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Predictors of Recurrent Esophageal Food Impaction

A Population-Based Case-Control Study

62

Prasad, Ganapathy A., M.D.; Reddy, Jagadeshwar G., M.D.; Enders, Felicity B., Ph.D.; Schmoll, Jeffrey A., B.S.; Wongkeesong, Louis-Michel, M.D.

American Journal of Gastroenterology: September 2005 - Volume 100 - Issue - p S43–S44
Supplement Abstracts Submitted for the 70th Annual Scientific Meeting of the American College of Gastroenterology: ESOPHAGUS
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Division of Gastroenterology and Hepatology, Mayo Clinic, Rochester, MN and Division of Biostatistics, Mayo Clinic, Rochester, MN.

Purpose: Esophageal food impaction (FI) is a distressing condition that requires urgent endoscopic intervention, with a recurrence rate of about 20%. Knowledge of factors predisposing to recurrent FI may enable the initiation of preventive measures that minimize the risk of recurrence. The aim of this exploratory study was to identify factors associated with recurrent FI.

Methods: Medical records of all patients undergoing emergent endoscopy for FI at Mayo Clinic Rochester (MCR) from 1989 to 2000 were reviewed. Cases and controls used MCR as their primary health care provider and resided within 50 miles of MCR. Cases were defined as presenting with recurrent FI requiring endoscopic intervention within 5 years of the index event; controls had no recurrent FI within 5 years of the index event. Several variables from patient demographics, medical history, endoscopic findings and therapy, and follow up data were extracted for analysis. Statistical significance was determined with X2 tests and t-tests for univariate analyses and stepwise logistic regression for multivariate analyses.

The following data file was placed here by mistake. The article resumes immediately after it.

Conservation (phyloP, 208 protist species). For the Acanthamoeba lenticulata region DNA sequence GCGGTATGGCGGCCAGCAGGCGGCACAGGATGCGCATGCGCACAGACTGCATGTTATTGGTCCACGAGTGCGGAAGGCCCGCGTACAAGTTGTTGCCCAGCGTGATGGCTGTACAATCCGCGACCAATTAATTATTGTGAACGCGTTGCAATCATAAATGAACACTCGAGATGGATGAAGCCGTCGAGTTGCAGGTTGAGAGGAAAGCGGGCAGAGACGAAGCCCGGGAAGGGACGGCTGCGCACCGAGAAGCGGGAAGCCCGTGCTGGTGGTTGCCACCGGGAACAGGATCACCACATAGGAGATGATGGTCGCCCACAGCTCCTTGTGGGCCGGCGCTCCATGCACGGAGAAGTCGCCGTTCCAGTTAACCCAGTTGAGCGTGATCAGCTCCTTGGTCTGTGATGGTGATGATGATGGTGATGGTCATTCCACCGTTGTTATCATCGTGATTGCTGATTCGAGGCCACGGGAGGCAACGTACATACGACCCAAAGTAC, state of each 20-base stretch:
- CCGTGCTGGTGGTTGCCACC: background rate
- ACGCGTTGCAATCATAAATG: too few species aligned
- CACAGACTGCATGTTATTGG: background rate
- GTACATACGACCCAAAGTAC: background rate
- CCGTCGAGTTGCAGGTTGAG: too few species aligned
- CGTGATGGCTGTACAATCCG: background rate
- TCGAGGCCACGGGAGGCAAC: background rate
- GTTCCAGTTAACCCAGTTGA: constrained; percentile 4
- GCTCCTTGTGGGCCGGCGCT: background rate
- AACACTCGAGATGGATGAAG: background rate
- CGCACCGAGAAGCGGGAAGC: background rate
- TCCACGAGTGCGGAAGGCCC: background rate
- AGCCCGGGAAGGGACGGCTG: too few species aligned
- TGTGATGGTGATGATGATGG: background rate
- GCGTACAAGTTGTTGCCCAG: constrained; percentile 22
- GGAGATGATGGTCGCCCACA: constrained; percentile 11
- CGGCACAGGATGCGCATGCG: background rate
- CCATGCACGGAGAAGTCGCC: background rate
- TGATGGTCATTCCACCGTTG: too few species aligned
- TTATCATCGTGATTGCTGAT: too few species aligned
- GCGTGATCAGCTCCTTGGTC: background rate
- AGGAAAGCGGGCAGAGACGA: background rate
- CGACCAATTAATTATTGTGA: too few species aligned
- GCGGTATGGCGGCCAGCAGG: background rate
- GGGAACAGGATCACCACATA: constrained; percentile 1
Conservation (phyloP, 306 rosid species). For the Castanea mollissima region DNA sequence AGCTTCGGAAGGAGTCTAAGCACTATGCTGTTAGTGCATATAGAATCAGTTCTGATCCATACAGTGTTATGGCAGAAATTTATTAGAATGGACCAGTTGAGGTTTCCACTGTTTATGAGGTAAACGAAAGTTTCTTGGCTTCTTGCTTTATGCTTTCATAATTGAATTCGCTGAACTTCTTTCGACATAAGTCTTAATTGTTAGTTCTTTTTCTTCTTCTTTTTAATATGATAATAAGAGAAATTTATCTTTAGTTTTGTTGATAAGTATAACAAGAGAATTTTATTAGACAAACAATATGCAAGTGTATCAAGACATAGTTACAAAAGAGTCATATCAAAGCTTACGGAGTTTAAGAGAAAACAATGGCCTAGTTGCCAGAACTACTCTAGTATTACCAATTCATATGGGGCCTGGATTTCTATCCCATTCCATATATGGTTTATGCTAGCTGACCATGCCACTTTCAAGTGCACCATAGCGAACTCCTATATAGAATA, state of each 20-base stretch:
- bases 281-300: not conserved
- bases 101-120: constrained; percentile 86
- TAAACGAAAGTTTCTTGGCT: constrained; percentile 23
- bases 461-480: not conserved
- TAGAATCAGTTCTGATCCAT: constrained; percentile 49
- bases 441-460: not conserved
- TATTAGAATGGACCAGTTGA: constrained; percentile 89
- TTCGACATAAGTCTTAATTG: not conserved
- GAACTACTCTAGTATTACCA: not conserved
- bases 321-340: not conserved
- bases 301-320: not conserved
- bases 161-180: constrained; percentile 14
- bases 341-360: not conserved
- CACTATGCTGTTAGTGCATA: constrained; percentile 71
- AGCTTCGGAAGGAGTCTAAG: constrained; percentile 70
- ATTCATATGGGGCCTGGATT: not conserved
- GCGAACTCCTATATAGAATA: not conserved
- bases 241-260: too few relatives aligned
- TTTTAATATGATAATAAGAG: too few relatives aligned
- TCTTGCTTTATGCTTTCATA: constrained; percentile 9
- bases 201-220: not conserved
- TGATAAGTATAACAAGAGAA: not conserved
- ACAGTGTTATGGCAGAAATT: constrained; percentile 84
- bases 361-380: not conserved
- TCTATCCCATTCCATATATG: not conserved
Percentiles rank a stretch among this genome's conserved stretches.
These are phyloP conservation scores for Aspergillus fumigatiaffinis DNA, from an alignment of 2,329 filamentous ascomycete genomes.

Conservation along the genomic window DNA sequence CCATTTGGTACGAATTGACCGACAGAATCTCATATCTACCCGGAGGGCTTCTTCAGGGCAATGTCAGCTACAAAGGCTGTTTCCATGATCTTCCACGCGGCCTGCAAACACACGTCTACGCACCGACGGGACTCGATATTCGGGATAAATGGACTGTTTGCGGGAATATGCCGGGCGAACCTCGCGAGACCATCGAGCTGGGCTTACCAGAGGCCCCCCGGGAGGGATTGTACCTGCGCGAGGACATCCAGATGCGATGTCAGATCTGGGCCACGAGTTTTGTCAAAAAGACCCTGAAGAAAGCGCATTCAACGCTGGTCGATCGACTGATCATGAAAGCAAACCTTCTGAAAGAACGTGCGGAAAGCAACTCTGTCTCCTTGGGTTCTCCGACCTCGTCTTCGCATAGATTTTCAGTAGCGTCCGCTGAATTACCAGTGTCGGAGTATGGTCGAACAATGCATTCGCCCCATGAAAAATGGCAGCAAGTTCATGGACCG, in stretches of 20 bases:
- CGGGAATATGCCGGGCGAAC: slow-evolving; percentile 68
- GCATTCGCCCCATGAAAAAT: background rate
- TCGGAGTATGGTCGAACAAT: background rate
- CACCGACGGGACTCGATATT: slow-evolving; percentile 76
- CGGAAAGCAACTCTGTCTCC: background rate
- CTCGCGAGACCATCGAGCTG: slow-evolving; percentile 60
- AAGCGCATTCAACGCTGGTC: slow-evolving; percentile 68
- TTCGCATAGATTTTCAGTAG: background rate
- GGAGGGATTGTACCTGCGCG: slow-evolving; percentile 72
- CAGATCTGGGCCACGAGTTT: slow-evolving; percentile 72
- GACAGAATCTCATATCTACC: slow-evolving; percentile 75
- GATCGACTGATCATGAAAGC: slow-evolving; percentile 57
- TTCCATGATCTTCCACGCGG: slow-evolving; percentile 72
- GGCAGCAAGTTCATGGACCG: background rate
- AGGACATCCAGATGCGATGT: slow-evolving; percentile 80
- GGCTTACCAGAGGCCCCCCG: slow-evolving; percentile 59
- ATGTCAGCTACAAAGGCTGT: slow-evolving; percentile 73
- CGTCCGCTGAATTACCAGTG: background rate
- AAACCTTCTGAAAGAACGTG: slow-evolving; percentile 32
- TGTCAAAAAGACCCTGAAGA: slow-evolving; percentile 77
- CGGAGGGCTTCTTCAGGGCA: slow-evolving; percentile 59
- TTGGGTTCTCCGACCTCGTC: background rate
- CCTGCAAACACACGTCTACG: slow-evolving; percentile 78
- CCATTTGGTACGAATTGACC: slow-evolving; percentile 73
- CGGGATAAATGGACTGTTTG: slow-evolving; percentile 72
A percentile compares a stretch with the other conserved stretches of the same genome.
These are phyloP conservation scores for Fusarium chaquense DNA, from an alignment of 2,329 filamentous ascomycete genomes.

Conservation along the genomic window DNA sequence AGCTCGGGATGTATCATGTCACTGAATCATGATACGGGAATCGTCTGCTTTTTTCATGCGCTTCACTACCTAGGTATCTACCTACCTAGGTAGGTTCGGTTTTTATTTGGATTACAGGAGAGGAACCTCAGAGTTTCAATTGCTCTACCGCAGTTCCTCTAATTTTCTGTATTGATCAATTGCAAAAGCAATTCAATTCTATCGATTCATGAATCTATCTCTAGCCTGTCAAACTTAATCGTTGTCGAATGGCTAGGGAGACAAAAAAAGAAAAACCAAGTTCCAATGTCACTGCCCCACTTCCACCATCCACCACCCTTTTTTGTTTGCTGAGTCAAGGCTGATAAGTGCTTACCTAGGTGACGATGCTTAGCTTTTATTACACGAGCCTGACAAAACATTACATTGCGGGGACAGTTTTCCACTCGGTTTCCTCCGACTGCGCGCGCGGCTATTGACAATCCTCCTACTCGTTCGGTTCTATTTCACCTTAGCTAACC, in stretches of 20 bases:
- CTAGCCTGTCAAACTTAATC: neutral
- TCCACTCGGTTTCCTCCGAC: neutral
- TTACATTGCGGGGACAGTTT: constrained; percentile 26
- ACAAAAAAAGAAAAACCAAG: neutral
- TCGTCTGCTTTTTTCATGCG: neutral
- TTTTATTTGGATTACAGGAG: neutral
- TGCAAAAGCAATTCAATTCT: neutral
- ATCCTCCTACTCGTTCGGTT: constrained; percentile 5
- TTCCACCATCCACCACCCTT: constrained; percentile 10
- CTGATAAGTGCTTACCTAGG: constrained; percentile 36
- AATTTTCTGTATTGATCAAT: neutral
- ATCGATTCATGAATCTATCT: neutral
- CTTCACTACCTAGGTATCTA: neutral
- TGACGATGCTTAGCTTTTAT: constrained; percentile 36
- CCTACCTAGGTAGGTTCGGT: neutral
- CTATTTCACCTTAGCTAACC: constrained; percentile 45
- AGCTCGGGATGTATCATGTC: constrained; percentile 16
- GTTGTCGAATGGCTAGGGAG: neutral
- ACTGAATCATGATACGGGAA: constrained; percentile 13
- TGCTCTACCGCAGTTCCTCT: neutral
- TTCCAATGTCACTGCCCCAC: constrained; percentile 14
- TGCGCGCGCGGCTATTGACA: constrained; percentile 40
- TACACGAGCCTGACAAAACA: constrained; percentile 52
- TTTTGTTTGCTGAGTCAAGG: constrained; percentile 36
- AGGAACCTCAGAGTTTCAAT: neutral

Results: 52 cases and 124 controls were identified. The most common causes of FI were Schatzki's ring (cases 39%; controls 32%) and peptic stricture (cases 31%; controls 33%) [p = NS]. Cases and controls were similar with respect to age, gender and BMI. Dentures were worn by 32% of cases and 39% of controls [p = NS]. GERD was present in 35% of cases and 23% of controls [p = NS]. Esophageal dilation was performed at the index FI in 37% cases and 38% controls [p = NS]. Results of multiple logistic regression analyses are shown in the table.

Table

Table

Conclusions: The presence of a DH, complexity of endoscopic disimpaction technique (piecemeal extraction) and lack of follow-up were associated with recurrent FI. The collection of esophageal biopsies as a positive variable suggests a visibly more severe esophageal disorder as a potential cause of recurrent FI. This study provides preliminary data for the development of a FI Severity Score and management algorithm to reduce the risk of recurrent FI.

© The American College of Gastroenterology 2005. All Rights Reserved.